A few short years ago I thought Beauty & Ruin was one of the best things Bob Mould had ever done – and I’d hope that was saying something given the bands he made and played in ahead of his busy-enough, solid-af solo career.
And now Sunshine Rock – which is, as the title suggests, sunnier, and features (even more) rock. But it’s recongisably Bob Mould just doing what he does. Which is what we want. A baker’s dozen of solo albums and all the great Sugar and Husker material too. It’s an embarrassment of riches really.
And Sunshine Rock has him fighting fit and out the other side of wrestling with, well, whatever late middle-age might have thrown at him. The memoir is done, the big quarter-century of his debut solo album has been and gone and was marked with an expanded edition as is the way, and maybe the death of his erstwhile band-mate and writing/sparring partner/competitor has factored into some of these new songs (certainly feels like it with The Final Years).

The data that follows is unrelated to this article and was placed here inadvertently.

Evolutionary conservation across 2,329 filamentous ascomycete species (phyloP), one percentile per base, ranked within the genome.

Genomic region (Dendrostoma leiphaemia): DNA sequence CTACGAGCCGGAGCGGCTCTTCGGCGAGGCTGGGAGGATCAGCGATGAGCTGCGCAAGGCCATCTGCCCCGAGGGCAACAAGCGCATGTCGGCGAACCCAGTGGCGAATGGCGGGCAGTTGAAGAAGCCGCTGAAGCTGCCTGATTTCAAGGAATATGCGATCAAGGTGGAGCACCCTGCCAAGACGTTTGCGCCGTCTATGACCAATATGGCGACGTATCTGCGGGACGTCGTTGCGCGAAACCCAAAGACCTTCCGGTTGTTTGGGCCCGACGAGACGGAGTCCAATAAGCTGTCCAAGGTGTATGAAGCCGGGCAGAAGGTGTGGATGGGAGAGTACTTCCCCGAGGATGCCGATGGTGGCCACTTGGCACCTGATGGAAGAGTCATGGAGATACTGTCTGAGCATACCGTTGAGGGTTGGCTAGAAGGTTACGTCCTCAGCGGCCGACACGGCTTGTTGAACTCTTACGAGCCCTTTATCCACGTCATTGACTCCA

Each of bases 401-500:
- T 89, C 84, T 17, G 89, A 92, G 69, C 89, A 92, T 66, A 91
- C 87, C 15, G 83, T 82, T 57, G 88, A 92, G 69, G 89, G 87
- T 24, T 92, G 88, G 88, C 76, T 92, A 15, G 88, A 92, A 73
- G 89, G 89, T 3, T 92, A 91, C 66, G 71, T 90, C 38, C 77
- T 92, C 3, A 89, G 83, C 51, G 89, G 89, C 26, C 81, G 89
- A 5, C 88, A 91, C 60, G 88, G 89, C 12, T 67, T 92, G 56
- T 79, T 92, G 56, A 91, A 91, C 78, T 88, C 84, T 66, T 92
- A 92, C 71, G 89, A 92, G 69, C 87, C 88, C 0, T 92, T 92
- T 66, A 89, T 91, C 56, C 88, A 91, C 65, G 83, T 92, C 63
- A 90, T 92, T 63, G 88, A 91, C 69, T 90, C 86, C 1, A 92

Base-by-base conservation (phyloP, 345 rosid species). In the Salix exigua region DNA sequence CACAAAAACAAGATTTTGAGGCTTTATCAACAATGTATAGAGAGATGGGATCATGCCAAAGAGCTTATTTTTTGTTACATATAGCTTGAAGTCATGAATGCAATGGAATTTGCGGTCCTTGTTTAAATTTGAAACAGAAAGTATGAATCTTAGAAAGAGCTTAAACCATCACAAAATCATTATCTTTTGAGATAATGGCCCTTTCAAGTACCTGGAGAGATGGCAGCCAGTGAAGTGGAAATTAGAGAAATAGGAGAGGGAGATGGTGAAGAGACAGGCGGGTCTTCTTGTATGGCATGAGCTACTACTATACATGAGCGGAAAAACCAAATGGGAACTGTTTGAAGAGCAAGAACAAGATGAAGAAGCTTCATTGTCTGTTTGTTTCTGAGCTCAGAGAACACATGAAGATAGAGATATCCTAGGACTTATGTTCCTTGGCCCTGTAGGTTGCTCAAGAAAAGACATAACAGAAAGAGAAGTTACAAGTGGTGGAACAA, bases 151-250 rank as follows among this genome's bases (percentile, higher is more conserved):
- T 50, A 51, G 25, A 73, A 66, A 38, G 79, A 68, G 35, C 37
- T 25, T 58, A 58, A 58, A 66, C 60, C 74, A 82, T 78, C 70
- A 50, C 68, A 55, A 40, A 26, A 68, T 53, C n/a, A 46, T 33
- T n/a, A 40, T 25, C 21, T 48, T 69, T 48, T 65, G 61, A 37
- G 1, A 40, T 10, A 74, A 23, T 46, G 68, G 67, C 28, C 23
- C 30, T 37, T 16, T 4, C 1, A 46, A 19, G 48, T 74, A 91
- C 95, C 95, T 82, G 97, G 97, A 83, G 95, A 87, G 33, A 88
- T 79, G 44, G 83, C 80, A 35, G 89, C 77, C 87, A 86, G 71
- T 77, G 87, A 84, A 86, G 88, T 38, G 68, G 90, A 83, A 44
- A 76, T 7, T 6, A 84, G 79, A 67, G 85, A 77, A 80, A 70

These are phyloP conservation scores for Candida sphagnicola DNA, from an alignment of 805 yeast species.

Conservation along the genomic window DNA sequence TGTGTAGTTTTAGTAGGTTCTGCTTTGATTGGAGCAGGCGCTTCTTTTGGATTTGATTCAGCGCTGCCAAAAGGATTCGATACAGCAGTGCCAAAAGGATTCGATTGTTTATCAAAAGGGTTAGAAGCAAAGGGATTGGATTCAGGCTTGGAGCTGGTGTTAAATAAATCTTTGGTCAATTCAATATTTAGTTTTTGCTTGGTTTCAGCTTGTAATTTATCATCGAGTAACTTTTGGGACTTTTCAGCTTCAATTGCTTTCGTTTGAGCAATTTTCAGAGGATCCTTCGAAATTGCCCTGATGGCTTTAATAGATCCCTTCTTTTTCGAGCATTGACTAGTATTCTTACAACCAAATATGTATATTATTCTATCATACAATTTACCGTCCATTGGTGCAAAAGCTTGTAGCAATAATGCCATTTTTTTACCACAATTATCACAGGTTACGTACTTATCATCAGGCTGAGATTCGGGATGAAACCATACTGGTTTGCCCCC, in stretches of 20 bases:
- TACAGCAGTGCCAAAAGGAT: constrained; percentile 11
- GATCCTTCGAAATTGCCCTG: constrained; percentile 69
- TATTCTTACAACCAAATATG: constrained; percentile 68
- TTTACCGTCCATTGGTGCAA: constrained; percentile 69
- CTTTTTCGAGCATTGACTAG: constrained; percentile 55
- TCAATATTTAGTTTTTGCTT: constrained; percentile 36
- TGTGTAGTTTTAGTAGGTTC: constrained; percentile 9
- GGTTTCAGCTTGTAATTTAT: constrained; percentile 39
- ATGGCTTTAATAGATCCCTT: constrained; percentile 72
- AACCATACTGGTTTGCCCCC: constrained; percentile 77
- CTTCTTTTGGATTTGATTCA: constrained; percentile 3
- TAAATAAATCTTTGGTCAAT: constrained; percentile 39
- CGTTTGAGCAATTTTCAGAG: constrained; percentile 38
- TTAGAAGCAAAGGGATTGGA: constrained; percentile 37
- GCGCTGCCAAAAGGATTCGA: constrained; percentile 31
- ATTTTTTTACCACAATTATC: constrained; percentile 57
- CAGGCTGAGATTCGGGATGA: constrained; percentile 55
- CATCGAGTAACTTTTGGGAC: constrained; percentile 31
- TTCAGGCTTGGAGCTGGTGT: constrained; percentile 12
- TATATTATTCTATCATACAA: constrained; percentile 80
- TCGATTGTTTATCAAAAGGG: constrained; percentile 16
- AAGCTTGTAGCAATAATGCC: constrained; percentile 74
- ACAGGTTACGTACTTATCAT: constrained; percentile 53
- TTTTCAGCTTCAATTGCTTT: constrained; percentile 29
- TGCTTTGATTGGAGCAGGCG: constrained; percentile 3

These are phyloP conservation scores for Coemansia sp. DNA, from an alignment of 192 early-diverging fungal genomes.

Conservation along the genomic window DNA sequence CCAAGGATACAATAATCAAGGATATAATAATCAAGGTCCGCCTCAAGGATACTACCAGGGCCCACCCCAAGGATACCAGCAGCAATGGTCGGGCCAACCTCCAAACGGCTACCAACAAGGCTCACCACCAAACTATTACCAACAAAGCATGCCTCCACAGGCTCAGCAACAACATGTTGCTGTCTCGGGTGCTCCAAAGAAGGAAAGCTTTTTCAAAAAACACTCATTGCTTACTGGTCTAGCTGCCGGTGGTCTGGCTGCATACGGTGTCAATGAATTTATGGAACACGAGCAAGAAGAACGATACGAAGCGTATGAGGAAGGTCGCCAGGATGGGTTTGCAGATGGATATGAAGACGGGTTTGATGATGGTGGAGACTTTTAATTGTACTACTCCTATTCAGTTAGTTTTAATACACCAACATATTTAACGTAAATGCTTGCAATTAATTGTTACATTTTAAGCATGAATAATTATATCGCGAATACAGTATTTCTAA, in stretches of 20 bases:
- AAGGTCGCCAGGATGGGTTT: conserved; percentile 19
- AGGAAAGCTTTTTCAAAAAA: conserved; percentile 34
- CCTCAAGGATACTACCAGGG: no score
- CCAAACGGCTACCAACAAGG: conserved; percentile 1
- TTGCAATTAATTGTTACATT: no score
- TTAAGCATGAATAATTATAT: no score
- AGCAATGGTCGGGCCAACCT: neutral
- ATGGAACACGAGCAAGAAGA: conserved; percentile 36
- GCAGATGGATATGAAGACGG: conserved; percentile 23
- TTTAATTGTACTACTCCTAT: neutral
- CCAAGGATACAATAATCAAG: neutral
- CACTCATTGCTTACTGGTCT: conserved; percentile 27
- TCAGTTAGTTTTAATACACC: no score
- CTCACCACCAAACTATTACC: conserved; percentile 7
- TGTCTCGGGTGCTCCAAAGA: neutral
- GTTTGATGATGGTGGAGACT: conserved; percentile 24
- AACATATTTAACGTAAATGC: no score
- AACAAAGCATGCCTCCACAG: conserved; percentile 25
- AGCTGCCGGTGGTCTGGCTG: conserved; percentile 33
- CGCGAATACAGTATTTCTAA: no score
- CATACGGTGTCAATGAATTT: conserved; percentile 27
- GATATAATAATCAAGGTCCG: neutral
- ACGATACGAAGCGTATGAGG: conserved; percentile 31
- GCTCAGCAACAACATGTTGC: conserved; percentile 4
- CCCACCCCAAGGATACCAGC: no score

The glue here – as has been the case across the last few solo albums, everything since 2012’s Silver Age – is the rhythm section of Jason Narducy (bass) and Jon Wurster (drums), aka the bottom end of Superchunk. The glue, too, is in Mould doing what he does best, fronting a power-trio.
Songs that never overstay their welcome, guitar solos – or bursts of guitar-solo flavour – within the songs that also never overstay their welcome. And just the right kind of anger or invective that never feels false or phoned in.
It’s impossible, too, to not think of Mould’s songs now (and always) as both the antecedent of and antidote for anything by Dave Grohl’s Foo Fighters.
Sunshine Rock is a bit of a resetting of the rage. There’s moments of quiet(er) contemplation here (Sin King) but those big crunching power-pop mini-epics still burst forth (I Fought) and you get reminders of Sugar (Irrational Poison) and especially this time some Husker Du (Send Me A Postcard).
Long live Bob Mould!
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